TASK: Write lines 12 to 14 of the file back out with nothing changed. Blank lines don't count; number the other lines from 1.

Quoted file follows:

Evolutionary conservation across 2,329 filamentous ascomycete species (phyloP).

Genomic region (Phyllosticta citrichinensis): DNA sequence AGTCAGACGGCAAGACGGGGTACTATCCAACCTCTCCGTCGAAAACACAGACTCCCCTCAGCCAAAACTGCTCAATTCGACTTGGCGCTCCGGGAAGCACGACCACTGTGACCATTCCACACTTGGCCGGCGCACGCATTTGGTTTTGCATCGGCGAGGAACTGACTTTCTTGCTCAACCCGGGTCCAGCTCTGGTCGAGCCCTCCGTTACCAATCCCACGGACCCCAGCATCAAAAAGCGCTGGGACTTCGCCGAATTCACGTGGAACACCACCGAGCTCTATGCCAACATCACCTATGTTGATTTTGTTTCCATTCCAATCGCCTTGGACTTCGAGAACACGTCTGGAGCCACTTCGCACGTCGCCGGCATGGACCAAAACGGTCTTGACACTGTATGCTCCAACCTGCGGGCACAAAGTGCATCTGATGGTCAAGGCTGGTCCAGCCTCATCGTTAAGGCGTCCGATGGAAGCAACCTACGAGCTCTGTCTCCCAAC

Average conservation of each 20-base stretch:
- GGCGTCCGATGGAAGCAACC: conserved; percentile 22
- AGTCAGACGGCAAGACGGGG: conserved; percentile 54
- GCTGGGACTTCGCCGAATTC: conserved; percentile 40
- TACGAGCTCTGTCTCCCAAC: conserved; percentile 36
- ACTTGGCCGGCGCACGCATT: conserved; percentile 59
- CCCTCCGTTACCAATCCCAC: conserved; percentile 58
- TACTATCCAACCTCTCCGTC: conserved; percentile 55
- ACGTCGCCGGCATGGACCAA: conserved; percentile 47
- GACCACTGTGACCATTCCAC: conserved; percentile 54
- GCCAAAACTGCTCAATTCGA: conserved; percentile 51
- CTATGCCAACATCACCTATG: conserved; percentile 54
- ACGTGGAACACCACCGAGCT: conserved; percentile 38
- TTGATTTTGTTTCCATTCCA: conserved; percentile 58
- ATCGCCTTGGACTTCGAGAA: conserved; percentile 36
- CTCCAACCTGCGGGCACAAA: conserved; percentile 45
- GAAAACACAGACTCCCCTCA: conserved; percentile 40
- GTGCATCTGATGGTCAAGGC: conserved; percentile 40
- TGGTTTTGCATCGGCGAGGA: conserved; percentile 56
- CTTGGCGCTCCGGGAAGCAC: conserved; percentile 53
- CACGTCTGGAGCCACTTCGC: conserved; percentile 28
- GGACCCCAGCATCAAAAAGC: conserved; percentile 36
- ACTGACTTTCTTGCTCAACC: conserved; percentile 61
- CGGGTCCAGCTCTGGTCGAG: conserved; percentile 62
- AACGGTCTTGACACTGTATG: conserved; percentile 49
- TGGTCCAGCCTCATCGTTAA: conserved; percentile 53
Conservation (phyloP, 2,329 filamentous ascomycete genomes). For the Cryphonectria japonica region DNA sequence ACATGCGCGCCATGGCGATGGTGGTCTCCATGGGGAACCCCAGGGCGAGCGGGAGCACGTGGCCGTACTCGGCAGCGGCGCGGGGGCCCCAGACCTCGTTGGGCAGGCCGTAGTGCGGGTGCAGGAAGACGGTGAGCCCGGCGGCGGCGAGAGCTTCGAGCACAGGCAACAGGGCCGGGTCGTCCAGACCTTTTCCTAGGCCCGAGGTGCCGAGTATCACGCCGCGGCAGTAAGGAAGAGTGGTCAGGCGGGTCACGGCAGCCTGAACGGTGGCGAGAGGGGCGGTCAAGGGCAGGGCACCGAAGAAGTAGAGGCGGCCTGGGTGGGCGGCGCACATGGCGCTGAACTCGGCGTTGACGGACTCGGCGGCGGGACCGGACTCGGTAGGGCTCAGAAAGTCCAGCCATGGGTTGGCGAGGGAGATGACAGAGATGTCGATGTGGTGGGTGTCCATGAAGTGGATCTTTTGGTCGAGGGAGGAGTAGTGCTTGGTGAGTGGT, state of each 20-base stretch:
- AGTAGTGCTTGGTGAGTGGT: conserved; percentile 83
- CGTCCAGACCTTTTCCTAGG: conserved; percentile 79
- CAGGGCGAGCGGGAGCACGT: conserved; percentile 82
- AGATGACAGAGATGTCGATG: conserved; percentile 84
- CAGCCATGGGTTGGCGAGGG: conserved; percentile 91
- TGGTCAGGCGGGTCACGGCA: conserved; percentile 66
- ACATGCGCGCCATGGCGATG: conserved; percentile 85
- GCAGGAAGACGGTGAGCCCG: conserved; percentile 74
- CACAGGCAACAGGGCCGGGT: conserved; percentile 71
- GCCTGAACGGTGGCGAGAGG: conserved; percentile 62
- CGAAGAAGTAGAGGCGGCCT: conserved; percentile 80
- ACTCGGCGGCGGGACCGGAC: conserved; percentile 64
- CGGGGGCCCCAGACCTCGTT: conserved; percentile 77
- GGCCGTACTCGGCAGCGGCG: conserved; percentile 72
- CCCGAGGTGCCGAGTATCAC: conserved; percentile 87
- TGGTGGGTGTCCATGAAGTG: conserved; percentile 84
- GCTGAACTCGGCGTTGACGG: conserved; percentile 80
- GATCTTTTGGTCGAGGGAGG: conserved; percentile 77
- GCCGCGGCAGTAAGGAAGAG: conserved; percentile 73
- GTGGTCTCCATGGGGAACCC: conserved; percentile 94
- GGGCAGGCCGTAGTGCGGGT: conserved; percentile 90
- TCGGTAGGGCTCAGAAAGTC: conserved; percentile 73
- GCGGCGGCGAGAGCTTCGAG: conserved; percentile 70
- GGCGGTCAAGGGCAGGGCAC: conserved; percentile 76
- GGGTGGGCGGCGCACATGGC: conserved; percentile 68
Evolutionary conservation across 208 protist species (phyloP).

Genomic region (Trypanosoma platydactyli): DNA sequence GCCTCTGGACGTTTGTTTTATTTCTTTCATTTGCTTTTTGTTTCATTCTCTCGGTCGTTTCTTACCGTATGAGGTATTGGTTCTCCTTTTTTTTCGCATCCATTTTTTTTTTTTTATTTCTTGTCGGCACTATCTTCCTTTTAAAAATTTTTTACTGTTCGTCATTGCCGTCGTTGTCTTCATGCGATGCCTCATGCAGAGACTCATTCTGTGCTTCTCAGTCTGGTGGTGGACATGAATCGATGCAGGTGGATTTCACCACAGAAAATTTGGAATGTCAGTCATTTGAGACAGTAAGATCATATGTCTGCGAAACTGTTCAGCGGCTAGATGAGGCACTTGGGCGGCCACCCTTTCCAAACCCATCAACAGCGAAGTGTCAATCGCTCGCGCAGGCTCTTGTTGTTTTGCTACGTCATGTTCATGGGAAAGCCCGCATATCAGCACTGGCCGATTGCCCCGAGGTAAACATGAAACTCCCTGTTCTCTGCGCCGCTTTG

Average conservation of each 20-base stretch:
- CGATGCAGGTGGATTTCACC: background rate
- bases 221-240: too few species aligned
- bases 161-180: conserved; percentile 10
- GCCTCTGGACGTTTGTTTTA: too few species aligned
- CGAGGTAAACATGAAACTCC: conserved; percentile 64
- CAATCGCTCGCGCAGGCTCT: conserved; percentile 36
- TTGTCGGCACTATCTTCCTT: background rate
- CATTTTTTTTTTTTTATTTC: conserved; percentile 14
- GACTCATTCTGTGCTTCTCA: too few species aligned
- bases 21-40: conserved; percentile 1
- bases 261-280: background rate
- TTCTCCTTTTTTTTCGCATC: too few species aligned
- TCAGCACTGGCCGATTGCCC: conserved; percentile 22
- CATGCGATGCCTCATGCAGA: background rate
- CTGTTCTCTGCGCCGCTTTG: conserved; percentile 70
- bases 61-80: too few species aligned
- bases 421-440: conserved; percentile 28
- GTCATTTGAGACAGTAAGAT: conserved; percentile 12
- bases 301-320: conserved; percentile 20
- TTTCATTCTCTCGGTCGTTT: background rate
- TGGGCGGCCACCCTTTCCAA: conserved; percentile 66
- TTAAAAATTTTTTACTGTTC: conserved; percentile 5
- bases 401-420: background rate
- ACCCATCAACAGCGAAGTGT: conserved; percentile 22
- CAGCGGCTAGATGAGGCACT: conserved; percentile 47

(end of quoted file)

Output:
- GACCACTGTGACCATTCCAC: conserved; percentile 54
- GCCAAAACTGCTCAATTCGA: conserved; percentile 51
- CTATGCCAACATCACCTATG: conserved; percentile 54